5th Circuit Notes Settled Split Re Due Process Concerns When District Court Reimposes Term of Supervised Release After Revoking Initial Term

Per U.S. v. Molina Martinez, --- F.3d ----, 2007 WL 2285324 (5th Cir.(Tex.) Aug 09, 2007) (NO. 06-41065):

The Supreme Court settled the circuit split in Johnson v. United States, which was issued in 2000, well before Martinez's initial supervised release term was revoked. In Johnson, the Supreme Court sided with the minority approach and held that § 3583(e)(3) permitted district courts to impose a term of supervised release after revoking an initial term of supervised release. Martinez argues that applying Johnson retroactively to his 1993 conviction violates the Due Process Clause because he had no notice or fair warning that he could be subjected to reimposition of supervised release following revocation. The Government argues that the retroactive application of Johnson does not violate the Due Process Clause because the Supreme Court's judicial interpretation of the statute was neither unexpected nor indefensible.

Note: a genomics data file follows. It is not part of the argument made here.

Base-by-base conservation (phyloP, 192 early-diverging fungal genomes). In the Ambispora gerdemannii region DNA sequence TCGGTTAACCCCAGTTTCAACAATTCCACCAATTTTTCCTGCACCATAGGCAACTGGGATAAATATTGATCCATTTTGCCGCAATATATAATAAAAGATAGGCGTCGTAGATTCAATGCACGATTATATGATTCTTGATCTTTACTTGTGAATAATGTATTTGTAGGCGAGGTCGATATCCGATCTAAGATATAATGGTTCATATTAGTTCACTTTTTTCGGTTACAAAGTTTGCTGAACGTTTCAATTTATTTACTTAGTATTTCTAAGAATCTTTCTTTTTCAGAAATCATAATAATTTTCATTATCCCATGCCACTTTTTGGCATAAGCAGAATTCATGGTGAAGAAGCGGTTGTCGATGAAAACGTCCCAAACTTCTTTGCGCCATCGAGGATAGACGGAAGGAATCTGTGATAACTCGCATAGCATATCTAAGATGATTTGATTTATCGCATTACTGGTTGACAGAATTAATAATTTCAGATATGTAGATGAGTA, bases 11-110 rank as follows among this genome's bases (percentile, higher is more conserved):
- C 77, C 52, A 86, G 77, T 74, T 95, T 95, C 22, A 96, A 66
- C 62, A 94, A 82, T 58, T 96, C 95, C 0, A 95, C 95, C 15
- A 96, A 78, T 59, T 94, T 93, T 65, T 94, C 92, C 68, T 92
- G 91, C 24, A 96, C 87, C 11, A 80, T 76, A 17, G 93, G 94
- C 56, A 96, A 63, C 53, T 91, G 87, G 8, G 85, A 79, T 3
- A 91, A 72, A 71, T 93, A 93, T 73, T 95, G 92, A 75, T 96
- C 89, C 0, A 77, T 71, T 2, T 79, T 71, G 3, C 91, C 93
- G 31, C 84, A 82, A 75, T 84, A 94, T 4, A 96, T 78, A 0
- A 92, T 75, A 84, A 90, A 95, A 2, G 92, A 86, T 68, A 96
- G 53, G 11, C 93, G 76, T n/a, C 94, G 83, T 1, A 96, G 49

In a recent unpublished decision, United States v. Seals, this court held that Johnson was properly applied retroactively to the defendant's original conviction, which occurred in 1992. The court stated that "[i]f a judicial construction of a criminal statute is unexpected and indefensible by reference to the law which had been expressed prior to the conduct in issue, it must not be given retroactive effect." Because a circuit-split existed prior to Johnson and at the time of the defendant's original conviction and sentencing, the court concluded that Johnson's construction of § 3583(e)(3) was reasonably foreseeable and provided the defendant with a fair warning. Thus, it was not unconstitutional to apply Johnson retroactively.

Although Seals is unpublished, and thus not binding, Seals is authoritative and persuasive. Therefore, applying Johnson retroactively to Martinez's 1993 conviction does not violate the Due Process Clause, and the district court did not plainly err in reimposing supervised release after the first revocation. Accordingly, Martinez's sentence is affirmed.


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